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Famous Spartan Poems by Famous Poets

These are examples of famous Spartan poems written by some of the greatest and most-well-known modern and classical poets. PoetrySoup is a great educational poetry resource of famous spartan poems. These examples illustrate what a famous spartan poem looks like and its form, scheme, or style (where appropriate).

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by Burns, Robert
...NO Spartan tube, no Attic shell,
 No lyre Æolian I awake;
’Tis liberty’s bold note I swell,
 Thy harp, Columbia, let me take!
See gathering thousands, while I sing,
A broken chain exulting bring,
 And dash it in a tyrant’s face,
And dare him to his very beard,
And tell him he no more is feared—
 No more the despot of Columbia’s race!
A tyrant’s proudest insults...Read More



by Masters, Edgar Lee
...ransgressed against me
With plain remonstrance, hiding nor nurturing
Nor secret griefs nor grudges.
That act of the Spartan boy is greatly praised,
Who hid the wolf under his cloak,
Letting it devour him, uncomplainingly.
It is braver, I think, to snatch the wolf forth
And fight him openly, even in the street,
Amid dust and howls of pain.
The tongue may be an unruly member --
But silence poisons the soul.
Berate me who will -- I am content....Read More

by Cavafy, Constantine P
...at they were utterly indifferent in Sparta
to this inscription. "Except the Lacedaemonians",
but naturally. The Spartans were not
to be led and ordered about
as precious servants. Besides
a panhellenic campaign without
a Spartan king as a leader
would not have appeared very important.
O, of course "except the Lacedaemonians."

This too is a stand. Understandable.

Thus, except the Lacedaemonians at Granicus;
and then at Issus; and in the final
batt...Read More

by Dickinson, Emily
...e dead --
One envies the Distinguished Dust --
Permitted -- such a Head --

The Stone -- that tells defending Whom
This Spartan put away
What little of Him we -- possessed
In Pawn for Liberty --

The price is great -- Sublimely paid --
Do we deserve -- a Thing --
That lives -- like Dollars -- must be piled
Before we may obtain?

Are we that wait -- sufficient worth --
That such Enormous Pearl
As life -- dissolved be -- for Us --
In Battle's -- horrid Bowl?

It may be -- a Ren...Read More

by Milton, John
...weeting hand
Whilome did slay his dearly-loved mate
Young Hyacinth born on Eurotas' strand,
Young Hyacinth the pride of Spartan land;
But then transform'd him to a purple flower
Alack that so to change thee winter had no power.

V

Yet can I not perswade me thou art dead
Or that thy coarse corrupts in earths dark wombe, 
Or that thy beauties lie in wormie bed,
Hid from the world in a low delved tombe;
Could Heav'n for pittie thee so strictly doom?
O no! for something in t...Read More



by Byron, George (Lord)
...cks the hero's bier,
Or binds his brow.

The sword, the banner, and the field,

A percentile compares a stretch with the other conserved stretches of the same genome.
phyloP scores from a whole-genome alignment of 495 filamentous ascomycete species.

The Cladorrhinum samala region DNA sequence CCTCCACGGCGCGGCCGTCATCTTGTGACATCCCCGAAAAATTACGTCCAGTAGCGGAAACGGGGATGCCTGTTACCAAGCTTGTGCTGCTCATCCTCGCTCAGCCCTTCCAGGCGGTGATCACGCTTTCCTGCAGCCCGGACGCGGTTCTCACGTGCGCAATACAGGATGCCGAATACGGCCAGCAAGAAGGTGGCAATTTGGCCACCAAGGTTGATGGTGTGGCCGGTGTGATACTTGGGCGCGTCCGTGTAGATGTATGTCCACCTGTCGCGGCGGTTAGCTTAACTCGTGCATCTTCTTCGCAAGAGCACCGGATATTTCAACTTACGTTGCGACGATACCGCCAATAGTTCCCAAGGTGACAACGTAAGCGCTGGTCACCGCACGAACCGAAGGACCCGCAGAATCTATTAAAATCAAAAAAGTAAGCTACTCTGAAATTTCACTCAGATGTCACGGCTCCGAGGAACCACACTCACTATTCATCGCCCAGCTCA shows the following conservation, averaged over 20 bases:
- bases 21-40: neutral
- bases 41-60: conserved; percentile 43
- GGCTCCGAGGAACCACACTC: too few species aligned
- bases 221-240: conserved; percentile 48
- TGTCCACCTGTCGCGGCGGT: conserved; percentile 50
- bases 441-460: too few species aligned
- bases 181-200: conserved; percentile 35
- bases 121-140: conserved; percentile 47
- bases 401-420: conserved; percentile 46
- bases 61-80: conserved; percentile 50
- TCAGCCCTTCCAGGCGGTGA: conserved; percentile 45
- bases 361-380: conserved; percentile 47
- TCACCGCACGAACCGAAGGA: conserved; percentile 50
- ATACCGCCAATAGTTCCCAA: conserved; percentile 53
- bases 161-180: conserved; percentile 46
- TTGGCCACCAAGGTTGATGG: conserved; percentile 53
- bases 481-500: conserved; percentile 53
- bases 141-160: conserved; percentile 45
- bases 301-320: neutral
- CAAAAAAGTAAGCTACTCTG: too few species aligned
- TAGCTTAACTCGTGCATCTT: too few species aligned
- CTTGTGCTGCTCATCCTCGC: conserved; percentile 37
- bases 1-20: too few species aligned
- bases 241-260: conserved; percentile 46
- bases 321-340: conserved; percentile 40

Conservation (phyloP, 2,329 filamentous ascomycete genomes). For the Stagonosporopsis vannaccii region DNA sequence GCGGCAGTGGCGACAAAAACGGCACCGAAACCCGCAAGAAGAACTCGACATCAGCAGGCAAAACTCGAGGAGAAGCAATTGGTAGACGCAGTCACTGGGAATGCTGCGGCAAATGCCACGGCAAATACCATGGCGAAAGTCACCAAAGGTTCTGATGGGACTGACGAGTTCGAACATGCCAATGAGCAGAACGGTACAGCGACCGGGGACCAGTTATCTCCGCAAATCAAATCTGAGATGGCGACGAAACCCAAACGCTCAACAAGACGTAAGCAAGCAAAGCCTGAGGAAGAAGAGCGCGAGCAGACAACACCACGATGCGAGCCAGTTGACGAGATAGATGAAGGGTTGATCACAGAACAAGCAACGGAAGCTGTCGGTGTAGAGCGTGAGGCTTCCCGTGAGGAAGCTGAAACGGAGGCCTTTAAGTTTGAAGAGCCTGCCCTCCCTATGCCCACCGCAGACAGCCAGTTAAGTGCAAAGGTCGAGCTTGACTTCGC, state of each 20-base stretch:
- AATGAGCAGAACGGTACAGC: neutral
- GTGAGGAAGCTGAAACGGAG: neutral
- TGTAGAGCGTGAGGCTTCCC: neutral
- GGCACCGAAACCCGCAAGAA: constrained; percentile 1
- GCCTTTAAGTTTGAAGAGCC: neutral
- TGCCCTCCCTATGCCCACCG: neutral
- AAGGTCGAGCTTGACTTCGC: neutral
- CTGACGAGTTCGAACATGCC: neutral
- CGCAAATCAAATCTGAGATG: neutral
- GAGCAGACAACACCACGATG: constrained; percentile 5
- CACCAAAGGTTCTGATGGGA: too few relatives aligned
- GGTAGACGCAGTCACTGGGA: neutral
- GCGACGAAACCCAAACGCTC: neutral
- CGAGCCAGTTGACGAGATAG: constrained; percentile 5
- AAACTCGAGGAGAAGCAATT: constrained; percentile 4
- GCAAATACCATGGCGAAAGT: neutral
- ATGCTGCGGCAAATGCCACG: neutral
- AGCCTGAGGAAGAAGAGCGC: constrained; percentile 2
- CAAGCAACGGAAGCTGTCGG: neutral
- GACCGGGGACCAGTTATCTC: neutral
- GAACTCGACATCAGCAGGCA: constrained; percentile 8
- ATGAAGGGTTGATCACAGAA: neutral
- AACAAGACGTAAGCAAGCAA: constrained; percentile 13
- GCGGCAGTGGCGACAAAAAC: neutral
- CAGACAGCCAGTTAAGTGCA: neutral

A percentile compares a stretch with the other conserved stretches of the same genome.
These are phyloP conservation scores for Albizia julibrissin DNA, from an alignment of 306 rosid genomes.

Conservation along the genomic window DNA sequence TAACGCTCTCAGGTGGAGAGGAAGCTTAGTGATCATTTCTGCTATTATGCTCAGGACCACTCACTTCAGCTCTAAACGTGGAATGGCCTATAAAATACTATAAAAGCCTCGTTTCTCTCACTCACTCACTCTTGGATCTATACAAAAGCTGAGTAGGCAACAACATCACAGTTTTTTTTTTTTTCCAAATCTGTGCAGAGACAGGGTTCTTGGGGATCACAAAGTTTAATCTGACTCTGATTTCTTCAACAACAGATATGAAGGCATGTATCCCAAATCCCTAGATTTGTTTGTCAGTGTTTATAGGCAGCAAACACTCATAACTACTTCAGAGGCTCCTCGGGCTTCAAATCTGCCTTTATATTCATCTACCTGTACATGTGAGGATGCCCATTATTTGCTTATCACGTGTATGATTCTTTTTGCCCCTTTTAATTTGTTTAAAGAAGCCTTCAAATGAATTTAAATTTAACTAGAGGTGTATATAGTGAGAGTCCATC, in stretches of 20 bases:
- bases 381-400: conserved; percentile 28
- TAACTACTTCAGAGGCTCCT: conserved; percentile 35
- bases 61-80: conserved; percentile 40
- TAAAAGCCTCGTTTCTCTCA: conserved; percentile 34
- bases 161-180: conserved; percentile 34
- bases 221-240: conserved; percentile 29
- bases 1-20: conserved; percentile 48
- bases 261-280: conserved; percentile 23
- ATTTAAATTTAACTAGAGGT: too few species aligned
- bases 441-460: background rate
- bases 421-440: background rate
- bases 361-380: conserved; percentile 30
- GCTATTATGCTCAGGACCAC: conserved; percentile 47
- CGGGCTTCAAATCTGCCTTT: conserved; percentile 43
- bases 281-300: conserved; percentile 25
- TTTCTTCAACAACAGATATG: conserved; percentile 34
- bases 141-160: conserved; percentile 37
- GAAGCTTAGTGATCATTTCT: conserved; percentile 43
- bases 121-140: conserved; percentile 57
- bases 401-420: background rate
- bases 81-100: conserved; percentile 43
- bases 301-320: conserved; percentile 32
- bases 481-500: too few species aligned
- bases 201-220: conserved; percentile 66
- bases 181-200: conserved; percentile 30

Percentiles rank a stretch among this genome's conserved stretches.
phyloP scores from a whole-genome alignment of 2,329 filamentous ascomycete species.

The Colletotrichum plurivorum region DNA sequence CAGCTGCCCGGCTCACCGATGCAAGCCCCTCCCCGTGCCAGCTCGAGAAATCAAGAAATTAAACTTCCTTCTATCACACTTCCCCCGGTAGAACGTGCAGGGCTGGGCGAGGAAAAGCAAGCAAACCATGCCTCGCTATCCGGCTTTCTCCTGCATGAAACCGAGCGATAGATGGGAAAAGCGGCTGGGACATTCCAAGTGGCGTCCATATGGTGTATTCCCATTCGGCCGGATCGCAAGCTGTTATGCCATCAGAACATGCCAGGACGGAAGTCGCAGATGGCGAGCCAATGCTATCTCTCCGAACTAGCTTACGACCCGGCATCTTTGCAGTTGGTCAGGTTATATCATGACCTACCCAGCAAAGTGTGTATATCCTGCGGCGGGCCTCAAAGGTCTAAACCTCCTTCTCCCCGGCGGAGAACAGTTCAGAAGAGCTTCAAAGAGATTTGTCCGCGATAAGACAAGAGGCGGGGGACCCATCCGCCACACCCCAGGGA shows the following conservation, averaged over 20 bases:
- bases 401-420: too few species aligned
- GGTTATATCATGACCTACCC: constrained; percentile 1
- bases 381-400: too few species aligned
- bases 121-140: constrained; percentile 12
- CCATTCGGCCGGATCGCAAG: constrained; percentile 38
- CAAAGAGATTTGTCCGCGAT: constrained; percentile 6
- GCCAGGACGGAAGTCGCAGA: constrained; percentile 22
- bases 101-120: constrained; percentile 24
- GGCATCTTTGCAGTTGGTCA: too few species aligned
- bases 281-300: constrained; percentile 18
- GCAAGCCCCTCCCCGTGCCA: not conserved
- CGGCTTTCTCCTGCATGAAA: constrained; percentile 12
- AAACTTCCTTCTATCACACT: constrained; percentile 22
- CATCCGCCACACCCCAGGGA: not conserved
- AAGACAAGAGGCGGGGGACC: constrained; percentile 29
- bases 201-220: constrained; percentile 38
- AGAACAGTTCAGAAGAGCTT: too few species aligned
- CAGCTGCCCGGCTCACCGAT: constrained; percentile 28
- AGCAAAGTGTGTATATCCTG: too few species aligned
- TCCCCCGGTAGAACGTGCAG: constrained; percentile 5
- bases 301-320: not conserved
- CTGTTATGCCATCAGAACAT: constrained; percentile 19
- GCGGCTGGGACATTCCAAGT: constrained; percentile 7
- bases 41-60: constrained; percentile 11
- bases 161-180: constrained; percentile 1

Glory and Greece, around me see!
The Spartan, borne upon his shield,
Was not more free.

Awake! (not Greece—she is awake!)
Awake, my spirit! Think through whom
Thy life-blood tracks its parent lake,
And then strike home!

Tread those reviving passions down,
Unworthy manhood!—unto thee
Indifferent should the smile or frown
Of beauty be.

If thou regret'st thy youth, why live?
The land of...Read More

by Milton, John
...Was bid turn reins from the equinoctial road 
Like distant breadth to Taurus with the seven 
Atlantick Sisters, and the Spartan Twins, 
Up to the Tropick Crab: thence down amain 
By Leo, and the Virgin, and the Scales, 
As deep as Capricorn; to bring in change 
Of seasons to each clime; else had the spring 
Perpetual smiled on earth with vernant flowers, 
Equal in days and nights, except to those 
Beyond the polar circles; to them day 
Had unbenighted shone, while the low sun...Read More

by Wilde, Oscar
...: never knight
Rode forth more nobly to wild scenes of fight!
None fell more bravely on ensanguined field,
Borne like a Spartan back upon his shield!
O Hellas! Hellas! in thine hour of pride,
Thy day of might, remember him who died
To wrest from off thy limbs the trammelling chain:
O Salamis! O lone Plataean plain!
O tossing waves of wild Euboean sea!
O wind-swept heights of lone Thermopylae!
He loved you well - ay, not alone in word,
Who freely gave to thee his lyre and swor...Read More

by Lowell, Robert
...(for Elizabeth Bishop)

Nautilus Island's hermit
heiress still lives through winter in her Spartan cottage;
her sheep still graze above the sea.
Her son's a bishop. Her farmer
is first selectman in our village;
she's in her dotage.

Thirsting for
the hierarchic privacy
of Queen Victoria's century
she buys up all
the eyesores facing her shore
and lets them fall.

The season's ill--
we've lost our summer millionaire
wh...Read More

by St Vincent Millay, Edna
...fore as I love now;
At least, in lively chronicles of the past—
Of Irish waters by a Cornish prow
Or Trojan waters by a Spartan mast
Much to their cost invaded—here and there,